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Buffalo Bill's Orange Blossom Cream Ale 

Wild Oats Market, 8823 Ladue Road, Ladue; 314-721-8004

Pity the poor human who won't break the rules every so often and chug a big glass of orange juice with dinner. Sound the sorry violins for the dame who limits her mimosa intake to brunch. What's wrong with an afternoon spent on the hammock with Faulkner and a mimosa? Nothing could be finer than a whiskey in a diner in the morning.

Take, for example, this beer that we have in front of us. It's Buffalo Bill's Orange Blossom Cream Ale, from Baywood, California. It tastes like an alcoholic Orangina, or a beer mimosa, this subtle citrus ale that seems tailor-made for a big-ass bacon-and-egg breakfast. It's soft, and hits with a splash of orange and a dollop of honey that sticks in the mouth long after the swallow has passed into memory. In fact, the burp that arrives a moment later is all orange, no beer. How interesting. We're drinking one, and it's 10 a.m., and it seems perfectly natural. And we're not even lushes!

Sticklers argue that this ain't beer but alcoholic Kool-Aid. Well, we're not going to argue with them. In the past few years the beer industry has gone all girly on us, it's true, what with chocolate-cherry beer, Budweiser's guarana-infused B-to-the-E, peach beer, coffee beer. It's as though, once untethered, the beer rules have gone all haywire. Next thing you know, we'll be seeing savory infusions -- asparagus beer, anyone? But these beers don't negate the existence of a good pint of Bass or a can of Stag. No one's forcing you to drink priss-beer.

But this is orange beer, and we rank a good orange up there with some of the best pleasures in life -- Steven Millhauser's recent story in McSweeney's; a fresh artichoke heart dipped in butter; Prince's "When You Were Mine"; an afternoon orgasm -- and this year's crop of citrus has been excellent. The oranges, both organic and not, have been chin-dribblingly juicy and as sweet as an Orange Crush.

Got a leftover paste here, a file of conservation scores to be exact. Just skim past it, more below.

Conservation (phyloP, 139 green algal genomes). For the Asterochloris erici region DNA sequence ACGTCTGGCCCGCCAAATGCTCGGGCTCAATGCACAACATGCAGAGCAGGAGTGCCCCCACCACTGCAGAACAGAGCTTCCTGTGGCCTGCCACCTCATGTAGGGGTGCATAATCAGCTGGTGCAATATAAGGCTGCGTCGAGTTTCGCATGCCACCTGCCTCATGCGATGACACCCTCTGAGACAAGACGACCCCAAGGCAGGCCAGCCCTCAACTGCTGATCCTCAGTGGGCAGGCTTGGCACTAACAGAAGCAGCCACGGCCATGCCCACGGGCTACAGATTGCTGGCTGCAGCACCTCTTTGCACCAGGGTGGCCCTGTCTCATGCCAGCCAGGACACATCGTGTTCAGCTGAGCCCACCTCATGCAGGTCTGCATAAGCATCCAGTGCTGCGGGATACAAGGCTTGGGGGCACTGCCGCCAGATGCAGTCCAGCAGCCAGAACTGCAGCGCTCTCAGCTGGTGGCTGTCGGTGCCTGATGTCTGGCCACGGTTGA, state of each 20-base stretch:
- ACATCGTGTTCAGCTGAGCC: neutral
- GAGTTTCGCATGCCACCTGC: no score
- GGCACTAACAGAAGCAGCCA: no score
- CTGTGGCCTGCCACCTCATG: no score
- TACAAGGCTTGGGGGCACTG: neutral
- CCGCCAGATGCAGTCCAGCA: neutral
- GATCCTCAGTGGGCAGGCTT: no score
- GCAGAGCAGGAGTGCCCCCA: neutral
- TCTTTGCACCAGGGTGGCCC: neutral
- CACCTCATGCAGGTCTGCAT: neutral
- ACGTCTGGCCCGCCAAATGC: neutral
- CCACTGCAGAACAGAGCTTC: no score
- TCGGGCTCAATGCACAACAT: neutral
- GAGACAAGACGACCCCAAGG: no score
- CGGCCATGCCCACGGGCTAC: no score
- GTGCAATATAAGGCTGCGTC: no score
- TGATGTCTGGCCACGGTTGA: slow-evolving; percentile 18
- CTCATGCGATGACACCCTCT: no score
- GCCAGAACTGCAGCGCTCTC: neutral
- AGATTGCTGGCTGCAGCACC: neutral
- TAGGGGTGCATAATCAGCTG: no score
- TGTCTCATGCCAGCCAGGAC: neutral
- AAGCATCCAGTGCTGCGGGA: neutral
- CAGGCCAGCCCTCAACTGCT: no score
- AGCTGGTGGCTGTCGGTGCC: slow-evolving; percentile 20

You can buy a six-pack of Orange Blossom at Wild Oats on Ladue Road. In fact, we recommend it. Where Whole Foods down the road draws all the fancy Martha Stewart types looking for the latest in designer foods, Wild Oats quietly chugs along, offering better prices and a less-cluttered, less-stressful shopping experience. You can always find a parking spot, a decent bunch of chard, a delicious helping of to-go sushi and a nice smoothie. They've got an excellent beer selection and a nice, if humble, wine rack. No, the free samples aren't as forthcoming, but that's a small price to pay for more comfort and less clutter. What's best, we always see people we know here; it's as though the city folk prefer the Oats, and the county dwellers stick to Whole Foods. Well, let 'em have their fancy digs. We'll stick with the simple life.

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